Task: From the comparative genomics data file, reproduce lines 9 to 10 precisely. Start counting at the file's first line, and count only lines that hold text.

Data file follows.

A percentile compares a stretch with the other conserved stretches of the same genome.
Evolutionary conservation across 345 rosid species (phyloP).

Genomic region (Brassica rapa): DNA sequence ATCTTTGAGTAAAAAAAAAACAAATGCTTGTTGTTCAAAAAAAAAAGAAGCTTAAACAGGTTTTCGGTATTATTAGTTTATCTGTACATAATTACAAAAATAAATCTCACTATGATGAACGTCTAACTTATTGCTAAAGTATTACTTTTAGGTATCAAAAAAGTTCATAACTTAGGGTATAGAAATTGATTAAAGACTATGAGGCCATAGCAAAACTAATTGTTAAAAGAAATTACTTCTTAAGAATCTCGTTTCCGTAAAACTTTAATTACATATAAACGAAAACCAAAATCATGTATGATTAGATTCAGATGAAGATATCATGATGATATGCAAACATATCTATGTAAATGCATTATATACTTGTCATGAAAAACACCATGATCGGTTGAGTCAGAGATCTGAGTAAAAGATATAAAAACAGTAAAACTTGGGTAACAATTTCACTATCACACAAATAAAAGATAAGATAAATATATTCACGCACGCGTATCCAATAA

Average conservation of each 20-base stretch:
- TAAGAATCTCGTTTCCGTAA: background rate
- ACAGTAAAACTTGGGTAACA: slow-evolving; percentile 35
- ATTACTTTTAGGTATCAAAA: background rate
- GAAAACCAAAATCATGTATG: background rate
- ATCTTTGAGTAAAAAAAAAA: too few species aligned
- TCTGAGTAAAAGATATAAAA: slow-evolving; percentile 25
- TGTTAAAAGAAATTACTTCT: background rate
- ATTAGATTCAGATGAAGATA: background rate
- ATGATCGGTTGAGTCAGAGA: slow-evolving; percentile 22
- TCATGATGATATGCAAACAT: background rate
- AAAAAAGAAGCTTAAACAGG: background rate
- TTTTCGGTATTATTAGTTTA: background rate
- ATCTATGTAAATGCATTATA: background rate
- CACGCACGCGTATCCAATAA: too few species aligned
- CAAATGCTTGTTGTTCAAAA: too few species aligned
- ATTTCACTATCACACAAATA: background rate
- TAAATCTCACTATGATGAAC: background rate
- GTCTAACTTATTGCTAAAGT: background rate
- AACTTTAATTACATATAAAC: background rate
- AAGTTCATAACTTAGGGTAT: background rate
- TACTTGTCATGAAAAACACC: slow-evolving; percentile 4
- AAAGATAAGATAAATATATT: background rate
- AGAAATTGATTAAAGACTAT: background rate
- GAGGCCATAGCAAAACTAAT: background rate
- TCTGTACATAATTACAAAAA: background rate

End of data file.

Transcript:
- ATCTTTGAGTAAAAAAAAAA: too few species aligned
- TCTGAGTAAAAGATATAAAA: slow-evolving; percentile 25